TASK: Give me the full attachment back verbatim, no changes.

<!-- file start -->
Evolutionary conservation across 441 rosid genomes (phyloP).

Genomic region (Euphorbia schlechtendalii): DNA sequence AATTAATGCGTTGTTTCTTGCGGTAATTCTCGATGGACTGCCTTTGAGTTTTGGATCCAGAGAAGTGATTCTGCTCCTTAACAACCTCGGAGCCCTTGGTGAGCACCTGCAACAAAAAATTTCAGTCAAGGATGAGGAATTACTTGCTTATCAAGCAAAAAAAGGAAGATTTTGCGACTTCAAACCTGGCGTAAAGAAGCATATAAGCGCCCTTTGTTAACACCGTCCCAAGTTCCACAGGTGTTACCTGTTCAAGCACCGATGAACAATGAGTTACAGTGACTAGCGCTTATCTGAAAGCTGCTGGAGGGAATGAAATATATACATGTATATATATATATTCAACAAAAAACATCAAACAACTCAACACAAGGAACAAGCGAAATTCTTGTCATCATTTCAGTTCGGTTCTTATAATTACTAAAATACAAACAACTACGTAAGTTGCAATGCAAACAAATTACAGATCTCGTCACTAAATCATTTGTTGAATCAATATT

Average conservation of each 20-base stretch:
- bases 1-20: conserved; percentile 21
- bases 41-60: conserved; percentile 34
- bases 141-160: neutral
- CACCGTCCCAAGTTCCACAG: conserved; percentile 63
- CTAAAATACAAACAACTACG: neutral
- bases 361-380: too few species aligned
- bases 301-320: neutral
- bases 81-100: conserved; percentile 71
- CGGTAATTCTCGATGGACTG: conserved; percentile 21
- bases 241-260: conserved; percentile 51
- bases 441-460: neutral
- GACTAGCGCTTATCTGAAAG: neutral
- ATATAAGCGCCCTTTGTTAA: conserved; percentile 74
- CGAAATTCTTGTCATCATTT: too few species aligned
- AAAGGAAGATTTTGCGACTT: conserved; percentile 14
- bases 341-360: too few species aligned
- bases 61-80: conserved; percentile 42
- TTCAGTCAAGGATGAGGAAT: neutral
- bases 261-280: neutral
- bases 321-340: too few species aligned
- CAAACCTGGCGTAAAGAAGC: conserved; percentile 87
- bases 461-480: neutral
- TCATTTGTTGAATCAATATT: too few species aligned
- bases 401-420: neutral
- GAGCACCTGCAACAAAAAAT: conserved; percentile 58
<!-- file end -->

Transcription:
Evolutionary conservation across 441 rosid genomes (phyloP).

Genomic region (Euphorbia schlechtendalii): DNA sequence AATTAATGCGTTGTTTCTTGCGGTAATTCTCGATGGACTGCCTTTGAGTTTTGGATCCAGAGAAGTGATTCTGCTCCTTAACAACCTCGGAGCCCTTGGTGAGCACCTGCAACAAAAAATTTCAGTCAAGGATGAGGAATTACTTGCTTATCAAGCAAAAAAAGGAAGATTTTGCGACTTCAAACCTGGCGTAAAGAAGCATATAAGCGCCCTTTGTTAACACCGTCCCAAGTTCCACAGGTGTTACCTGTTCAAGCACCGATGAACAATGAGTTACAGTGACTAGCGCTTATCTGAAAGCTGCTGGAGGGAATGAAATATATACATGTATATATATATATTCAACAAAAAACATCAAACAACTCAACACAAGGAACAAGCGAAATTCTTGTCATCATTTCAGTTCGGTTCTTATAATTACTAAAATACAAACAACTACGTAAGTTGCAATGCAAACAAATTACAGATCTCGTCACTAAATCATTTGTTGAATCAATATT

Average conservation of each 20-base stretch:
- bases 1-20: conserved; percentile 21
- bases 41-60: conserved; percentile 34
- bases 141-160: neutral
- CACCGTCCCAAGTTCCACAG: conserved; percentile 63
- CTAAAATACAAACAACTACG: neutral
- bases 361-380: too few species aligned
- bases 301-320: neutral
- bases 81-100: conserved; percentile 71
- CGGTAATTCTCGATGGACTG: conserved; percentile 21
- bases 241-260: conserved; percentile 51
- bases 441-460: neutral
- GACTAGCGCTTATCTGAAAG: neutral
- ATATAAGCGCCCTTTGTTAA: conserved; percentile 74
- CGAAATTCTTGTCATCATTT: too few species aligned
- AAAGGAAGATTTTGCGACTT: conserved; percentile 14
- bases 341-360: too few species aligned
- bases 61-80: conserved; percentile 42
- TTCAGTCAAGGATGAGGAAT: neutral
- bases 261-280: neutral
- bases 321-340: too few species aligned
- CAAACCTGGCGTAAAGAAGC: conserved; percentile 87
- bases 461-480: neutral
- TCATTTGTTGAATCAATATT: too few species aligned
- bases 401-420: neutral
- GAGCACCTGCAACAAAAAAT: conserved; percentile 58